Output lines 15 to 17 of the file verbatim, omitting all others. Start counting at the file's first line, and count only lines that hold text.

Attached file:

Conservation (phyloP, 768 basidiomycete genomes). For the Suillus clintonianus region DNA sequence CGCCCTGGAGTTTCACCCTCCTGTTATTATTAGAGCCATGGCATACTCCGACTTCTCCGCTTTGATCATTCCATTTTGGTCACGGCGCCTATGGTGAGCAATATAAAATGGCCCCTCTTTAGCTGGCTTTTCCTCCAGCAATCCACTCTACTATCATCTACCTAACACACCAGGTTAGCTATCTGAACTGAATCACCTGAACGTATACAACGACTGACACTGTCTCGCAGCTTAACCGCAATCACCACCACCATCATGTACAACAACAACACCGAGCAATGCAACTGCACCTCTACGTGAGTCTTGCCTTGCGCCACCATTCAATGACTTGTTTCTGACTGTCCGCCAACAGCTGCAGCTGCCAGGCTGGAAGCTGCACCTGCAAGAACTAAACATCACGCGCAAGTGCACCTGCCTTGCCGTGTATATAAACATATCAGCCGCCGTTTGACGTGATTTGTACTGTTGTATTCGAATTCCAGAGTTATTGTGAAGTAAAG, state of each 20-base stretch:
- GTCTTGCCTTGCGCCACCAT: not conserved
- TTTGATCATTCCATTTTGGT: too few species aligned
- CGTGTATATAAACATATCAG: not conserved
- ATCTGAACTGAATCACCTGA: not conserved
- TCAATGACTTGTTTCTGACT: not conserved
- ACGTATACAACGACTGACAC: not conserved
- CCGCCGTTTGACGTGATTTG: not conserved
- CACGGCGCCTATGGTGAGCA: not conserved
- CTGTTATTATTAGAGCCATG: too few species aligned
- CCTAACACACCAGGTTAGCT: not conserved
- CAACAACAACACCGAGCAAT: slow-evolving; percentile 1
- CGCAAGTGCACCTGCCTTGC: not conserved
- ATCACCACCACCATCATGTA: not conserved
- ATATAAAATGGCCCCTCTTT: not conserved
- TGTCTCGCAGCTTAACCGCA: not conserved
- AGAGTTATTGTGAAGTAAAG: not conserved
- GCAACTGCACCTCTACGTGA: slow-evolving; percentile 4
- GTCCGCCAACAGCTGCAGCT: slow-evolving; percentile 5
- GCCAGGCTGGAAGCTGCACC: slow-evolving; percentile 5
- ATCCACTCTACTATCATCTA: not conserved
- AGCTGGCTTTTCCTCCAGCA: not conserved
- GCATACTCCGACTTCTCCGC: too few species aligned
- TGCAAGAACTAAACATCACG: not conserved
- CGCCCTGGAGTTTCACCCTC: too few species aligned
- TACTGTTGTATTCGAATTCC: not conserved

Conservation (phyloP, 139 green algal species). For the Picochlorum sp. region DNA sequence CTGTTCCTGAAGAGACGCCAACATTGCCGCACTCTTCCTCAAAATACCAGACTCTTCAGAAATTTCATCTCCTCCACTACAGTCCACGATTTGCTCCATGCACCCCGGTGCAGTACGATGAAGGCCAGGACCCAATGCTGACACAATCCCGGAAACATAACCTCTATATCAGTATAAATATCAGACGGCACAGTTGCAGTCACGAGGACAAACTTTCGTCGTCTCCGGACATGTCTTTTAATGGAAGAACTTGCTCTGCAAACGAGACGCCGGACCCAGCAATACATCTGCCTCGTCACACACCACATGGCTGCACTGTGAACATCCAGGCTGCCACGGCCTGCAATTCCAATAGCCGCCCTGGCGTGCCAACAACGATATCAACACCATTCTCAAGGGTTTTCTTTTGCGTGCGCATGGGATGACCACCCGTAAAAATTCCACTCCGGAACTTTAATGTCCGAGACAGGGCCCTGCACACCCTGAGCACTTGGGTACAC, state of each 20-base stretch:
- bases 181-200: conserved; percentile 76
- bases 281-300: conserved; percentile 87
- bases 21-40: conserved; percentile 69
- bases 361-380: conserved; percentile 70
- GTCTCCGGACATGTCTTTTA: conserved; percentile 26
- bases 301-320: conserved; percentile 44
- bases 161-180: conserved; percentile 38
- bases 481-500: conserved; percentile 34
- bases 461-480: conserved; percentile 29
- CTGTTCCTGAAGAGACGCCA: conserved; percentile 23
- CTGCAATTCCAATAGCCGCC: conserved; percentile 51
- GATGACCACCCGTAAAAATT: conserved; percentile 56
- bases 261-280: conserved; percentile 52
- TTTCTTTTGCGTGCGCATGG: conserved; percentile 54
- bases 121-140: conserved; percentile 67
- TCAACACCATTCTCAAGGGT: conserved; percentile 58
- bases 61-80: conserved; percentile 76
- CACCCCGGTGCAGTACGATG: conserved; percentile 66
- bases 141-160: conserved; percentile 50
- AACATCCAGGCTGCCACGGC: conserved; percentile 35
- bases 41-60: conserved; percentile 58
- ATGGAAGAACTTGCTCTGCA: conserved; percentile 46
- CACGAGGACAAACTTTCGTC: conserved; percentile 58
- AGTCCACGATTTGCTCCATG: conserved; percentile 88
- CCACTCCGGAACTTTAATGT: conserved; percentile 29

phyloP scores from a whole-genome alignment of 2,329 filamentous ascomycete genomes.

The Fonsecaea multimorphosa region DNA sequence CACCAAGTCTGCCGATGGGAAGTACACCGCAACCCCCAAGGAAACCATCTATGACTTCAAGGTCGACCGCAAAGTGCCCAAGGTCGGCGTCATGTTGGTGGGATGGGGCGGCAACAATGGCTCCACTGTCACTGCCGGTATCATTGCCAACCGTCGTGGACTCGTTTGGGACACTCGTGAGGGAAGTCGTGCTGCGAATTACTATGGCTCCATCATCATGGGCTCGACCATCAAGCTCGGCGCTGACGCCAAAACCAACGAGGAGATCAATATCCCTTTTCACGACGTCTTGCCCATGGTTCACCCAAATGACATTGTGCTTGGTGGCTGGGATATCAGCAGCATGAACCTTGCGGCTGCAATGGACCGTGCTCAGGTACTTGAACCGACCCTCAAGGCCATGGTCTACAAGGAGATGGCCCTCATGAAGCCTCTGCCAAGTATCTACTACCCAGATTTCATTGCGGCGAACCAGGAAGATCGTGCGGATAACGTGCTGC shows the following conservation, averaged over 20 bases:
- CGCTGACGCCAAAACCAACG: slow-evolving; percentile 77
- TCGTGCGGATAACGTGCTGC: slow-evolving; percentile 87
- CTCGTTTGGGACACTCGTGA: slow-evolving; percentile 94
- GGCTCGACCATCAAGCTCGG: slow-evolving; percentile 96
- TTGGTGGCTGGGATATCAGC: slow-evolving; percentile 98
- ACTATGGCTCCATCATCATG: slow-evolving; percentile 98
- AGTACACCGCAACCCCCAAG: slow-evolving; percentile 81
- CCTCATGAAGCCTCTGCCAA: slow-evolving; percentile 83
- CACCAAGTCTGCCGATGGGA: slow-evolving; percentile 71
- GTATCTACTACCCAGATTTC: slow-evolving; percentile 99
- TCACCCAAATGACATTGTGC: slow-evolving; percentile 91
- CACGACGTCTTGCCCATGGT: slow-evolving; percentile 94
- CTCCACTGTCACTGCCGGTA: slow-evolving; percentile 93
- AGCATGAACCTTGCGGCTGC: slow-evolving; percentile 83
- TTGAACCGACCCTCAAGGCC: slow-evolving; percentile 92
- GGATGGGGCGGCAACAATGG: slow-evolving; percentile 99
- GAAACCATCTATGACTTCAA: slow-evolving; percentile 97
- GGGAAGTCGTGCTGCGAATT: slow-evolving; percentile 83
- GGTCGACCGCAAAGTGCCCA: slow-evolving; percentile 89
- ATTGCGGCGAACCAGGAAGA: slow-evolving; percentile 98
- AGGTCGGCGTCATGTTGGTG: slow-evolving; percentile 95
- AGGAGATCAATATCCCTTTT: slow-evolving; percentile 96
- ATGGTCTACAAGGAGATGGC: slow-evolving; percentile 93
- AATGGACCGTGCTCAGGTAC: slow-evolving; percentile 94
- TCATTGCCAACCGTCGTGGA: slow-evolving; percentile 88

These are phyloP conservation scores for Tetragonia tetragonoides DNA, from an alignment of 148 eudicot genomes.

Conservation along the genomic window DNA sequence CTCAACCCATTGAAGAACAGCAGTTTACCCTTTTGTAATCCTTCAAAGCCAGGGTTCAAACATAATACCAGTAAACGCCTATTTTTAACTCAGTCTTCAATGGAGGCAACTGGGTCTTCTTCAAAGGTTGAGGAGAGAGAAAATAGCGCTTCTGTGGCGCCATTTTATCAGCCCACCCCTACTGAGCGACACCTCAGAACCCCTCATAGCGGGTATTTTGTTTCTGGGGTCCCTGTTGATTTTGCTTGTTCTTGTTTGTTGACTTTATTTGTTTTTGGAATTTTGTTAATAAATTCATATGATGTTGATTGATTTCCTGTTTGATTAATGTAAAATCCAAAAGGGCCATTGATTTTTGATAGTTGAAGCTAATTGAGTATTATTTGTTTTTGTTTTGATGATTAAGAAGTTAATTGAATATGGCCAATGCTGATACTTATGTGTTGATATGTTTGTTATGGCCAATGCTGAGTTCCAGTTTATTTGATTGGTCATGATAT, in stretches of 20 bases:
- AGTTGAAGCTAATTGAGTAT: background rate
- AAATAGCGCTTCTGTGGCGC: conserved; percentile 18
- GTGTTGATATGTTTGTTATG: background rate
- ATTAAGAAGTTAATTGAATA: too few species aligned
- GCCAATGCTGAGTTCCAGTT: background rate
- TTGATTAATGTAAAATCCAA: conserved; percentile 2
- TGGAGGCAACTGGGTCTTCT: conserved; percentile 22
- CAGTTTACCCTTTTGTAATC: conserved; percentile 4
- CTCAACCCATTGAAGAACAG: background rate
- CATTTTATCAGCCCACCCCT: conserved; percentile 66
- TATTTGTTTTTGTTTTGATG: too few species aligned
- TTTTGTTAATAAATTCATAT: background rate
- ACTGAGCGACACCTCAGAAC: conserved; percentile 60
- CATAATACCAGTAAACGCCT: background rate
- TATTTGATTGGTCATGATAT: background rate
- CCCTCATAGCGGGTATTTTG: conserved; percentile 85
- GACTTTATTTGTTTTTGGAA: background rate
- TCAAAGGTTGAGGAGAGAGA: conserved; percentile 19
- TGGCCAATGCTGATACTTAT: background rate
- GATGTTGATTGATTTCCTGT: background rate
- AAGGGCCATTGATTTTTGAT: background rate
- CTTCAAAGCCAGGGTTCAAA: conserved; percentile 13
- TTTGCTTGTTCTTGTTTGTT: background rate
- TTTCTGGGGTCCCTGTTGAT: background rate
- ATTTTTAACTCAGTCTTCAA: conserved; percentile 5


- ATATAAAATGGCCCCTCTTT: not conserved
- TGTCTCGCAGCTTAACCGCA: not conserved
- AGAGTTATTGTGAAGTAAAG: not conserved